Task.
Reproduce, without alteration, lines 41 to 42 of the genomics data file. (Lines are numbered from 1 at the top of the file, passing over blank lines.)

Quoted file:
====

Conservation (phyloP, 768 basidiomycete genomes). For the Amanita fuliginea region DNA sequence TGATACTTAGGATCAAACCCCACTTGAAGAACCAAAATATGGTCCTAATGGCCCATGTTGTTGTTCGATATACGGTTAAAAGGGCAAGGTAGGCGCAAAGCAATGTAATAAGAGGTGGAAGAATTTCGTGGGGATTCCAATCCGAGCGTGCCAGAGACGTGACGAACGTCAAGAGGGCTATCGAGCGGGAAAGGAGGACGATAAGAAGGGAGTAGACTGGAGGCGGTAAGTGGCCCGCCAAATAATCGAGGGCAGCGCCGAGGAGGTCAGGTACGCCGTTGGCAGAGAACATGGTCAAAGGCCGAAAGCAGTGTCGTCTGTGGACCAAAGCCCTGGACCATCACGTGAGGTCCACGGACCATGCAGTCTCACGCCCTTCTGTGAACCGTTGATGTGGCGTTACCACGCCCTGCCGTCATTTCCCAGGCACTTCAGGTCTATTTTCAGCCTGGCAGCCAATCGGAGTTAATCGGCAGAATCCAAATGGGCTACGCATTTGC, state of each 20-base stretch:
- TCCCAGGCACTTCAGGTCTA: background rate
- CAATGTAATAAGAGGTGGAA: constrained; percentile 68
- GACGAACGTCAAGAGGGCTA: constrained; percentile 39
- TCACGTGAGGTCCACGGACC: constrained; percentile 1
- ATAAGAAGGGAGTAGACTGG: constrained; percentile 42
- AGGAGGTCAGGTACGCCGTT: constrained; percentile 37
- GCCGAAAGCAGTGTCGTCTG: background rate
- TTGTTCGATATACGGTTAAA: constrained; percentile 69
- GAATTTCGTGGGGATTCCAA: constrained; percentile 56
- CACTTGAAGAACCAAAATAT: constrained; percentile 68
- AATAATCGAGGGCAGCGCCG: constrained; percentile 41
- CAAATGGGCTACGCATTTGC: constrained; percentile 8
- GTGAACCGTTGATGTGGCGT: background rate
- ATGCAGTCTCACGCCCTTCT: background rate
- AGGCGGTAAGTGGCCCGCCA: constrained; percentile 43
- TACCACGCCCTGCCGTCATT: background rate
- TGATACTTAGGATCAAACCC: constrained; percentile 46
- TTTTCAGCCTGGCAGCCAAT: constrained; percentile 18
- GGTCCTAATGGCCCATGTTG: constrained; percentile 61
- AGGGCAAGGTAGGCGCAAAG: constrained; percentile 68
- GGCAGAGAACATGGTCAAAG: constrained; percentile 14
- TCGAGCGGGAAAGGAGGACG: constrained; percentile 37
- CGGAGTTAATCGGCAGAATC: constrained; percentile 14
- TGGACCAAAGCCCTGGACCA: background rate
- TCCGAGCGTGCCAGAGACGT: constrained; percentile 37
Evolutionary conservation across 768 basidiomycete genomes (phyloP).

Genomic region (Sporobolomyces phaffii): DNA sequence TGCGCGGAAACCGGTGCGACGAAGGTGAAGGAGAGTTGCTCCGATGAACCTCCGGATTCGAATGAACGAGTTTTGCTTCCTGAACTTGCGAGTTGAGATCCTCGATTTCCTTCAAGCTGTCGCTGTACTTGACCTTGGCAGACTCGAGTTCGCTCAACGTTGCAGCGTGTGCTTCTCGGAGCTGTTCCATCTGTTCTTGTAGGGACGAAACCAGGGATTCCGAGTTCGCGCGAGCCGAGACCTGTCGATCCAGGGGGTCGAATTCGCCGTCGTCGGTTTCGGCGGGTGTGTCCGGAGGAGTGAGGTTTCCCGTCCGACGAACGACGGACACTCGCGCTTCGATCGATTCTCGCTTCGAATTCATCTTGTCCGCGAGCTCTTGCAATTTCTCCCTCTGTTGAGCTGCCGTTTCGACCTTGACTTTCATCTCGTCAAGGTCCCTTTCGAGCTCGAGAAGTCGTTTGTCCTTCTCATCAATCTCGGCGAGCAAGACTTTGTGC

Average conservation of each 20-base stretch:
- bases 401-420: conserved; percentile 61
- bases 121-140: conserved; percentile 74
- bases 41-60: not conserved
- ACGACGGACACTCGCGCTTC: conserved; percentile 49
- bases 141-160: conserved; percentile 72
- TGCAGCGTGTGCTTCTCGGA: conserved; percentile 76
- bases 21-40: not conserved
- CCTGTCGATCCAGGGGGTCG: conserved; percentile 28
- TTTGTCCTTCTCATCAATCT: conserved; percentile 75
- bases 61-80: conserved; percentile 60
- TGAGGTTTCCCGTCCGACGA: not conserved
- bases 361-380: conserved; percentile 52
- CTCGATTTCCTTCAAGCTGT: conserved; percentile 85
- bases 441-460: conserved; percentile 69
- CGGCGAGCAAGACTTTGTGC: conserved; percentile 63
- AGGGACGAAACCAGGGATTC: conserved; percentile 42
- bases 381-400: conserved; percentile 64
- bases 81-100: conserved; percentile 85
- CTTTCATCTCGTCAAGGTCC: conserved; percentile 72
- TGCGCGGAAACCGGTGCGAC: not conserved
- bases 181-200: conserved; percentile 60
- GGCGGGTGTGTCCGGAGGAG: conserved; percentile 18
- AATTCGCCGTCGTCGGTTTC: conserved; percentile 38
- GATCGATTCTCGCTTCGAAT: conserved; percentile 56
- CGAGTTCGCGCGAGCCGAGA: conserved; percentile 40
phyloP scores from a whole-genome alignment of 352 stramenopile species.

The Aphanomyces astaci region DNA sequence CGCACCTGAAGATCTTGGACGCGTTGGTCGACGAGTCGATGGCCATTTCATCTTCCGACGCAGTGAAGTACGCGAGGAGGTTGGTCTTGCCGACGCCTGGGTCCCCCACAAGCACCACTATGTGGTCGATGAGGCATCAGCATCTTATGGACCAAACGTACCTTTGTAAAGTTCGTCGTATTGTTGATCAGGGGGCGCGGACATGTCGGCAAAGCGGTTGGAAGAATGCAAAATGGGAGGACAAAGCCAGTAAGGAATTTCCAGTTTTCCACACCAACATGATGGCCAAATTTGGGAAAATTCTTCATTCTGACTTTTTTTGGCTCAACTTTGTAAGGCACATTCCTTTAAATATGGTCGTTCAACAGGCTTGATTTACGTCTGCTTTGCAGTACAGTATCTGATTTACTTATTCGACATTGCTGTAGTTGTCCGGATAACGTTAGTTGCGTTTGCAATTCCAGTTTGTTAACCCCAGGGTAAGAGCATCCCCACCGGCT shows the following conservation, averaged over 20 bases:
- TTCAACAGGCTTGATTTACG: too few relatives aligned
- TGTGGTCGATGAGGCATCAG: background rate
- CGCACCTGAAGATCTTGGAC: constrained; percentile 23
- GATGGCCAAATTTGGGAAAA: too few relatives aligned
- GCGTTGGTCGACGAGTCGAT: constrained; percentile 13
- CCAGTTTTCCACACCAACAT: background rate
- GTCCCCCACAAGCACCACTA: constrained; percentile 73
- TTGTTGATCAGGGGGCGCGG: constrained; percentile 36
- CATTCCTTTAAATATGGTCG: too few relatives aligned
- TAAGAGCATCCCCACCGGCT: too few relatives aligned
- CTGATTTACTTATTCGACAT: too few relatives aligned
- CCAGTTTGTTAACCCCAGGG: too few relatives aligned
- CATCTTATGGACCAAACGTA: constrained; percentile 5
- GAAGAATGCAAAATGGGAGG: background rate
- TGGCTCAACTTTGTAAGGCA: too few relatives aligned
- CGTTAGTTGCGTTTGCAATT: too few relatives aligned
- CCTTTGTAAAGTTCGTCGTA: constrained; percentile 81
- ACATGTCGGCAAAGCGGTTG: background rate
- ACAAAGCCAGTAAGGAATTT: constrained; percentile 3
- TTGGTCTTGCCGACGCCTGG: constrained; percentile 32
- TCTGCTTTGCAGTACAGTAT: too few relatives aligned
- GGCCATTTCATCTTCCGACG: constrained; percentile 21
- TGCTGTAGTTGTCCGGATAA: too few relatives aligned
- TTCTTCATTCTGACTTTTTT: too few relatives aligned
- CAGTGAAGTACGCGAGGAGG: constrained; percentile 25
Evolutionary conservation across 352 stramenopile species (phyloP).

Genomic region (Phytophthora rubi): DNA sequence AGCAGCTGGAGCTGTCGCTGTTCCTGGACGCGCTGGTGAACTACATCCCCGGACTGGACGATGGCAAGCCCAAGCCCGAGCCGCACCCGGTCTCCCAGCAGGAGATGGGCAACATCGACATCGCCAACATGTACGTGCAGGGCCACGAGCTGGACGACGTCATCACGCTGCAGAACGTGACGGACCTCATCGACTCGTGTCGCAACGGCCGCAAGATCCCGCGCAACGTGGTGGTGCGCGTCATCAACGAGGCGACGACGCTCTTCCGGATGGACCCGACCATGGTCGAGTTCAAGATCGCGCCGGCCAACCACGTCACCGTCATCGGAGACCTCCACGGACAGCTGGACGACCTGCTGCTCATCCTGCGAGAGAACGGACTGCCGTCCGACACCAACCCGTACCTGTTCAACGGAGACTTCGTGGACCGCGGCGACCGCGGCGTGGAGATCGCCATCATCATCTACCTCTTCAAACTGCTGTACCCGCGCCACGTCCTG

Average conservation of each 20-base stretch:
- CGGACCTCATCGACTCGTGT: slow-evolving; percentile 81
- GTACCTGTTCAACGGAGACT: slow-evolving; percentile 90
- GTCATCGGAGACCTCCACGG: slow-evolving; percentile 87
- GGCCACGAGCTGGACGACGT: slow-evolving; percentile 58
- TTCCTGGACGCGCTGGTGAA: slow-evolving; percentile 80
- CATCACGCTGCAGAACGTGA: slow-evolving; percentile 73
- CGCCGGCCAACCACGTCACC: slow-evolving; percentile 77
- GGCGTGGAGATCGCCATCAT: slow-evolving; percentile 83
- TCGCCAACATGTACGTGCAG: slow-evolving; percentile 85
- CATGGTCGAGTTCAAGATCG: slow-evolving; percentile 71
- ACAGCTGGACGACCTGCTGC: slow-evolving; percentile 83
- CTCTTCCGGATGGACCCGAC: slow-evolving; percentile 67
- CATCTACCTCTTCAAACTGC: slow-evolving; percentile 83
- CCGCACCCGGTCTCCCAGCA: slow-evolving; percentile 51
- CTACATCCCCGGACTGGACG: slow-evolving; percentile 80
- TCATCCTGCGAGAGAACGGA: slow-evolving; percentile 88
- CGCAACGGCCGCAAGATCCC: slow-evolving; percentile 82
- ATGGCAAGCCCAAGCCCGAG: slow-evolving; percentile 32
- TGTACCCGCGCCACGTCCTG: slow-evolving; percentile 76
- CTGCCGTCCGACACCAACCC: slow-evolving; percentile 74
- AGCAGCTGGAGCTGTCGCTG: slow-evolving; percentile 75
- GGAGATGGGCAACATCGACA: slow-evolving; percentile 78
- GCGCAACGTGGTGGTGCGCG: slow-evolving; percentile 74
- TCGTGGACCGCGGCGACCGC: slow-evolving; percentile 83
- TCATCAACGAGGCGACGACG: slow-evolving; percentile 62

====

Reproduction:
- bases 361-380: conserved; percentile 52
- CTCGATTTCCTTCAAGCTGT: conserved; percentile 85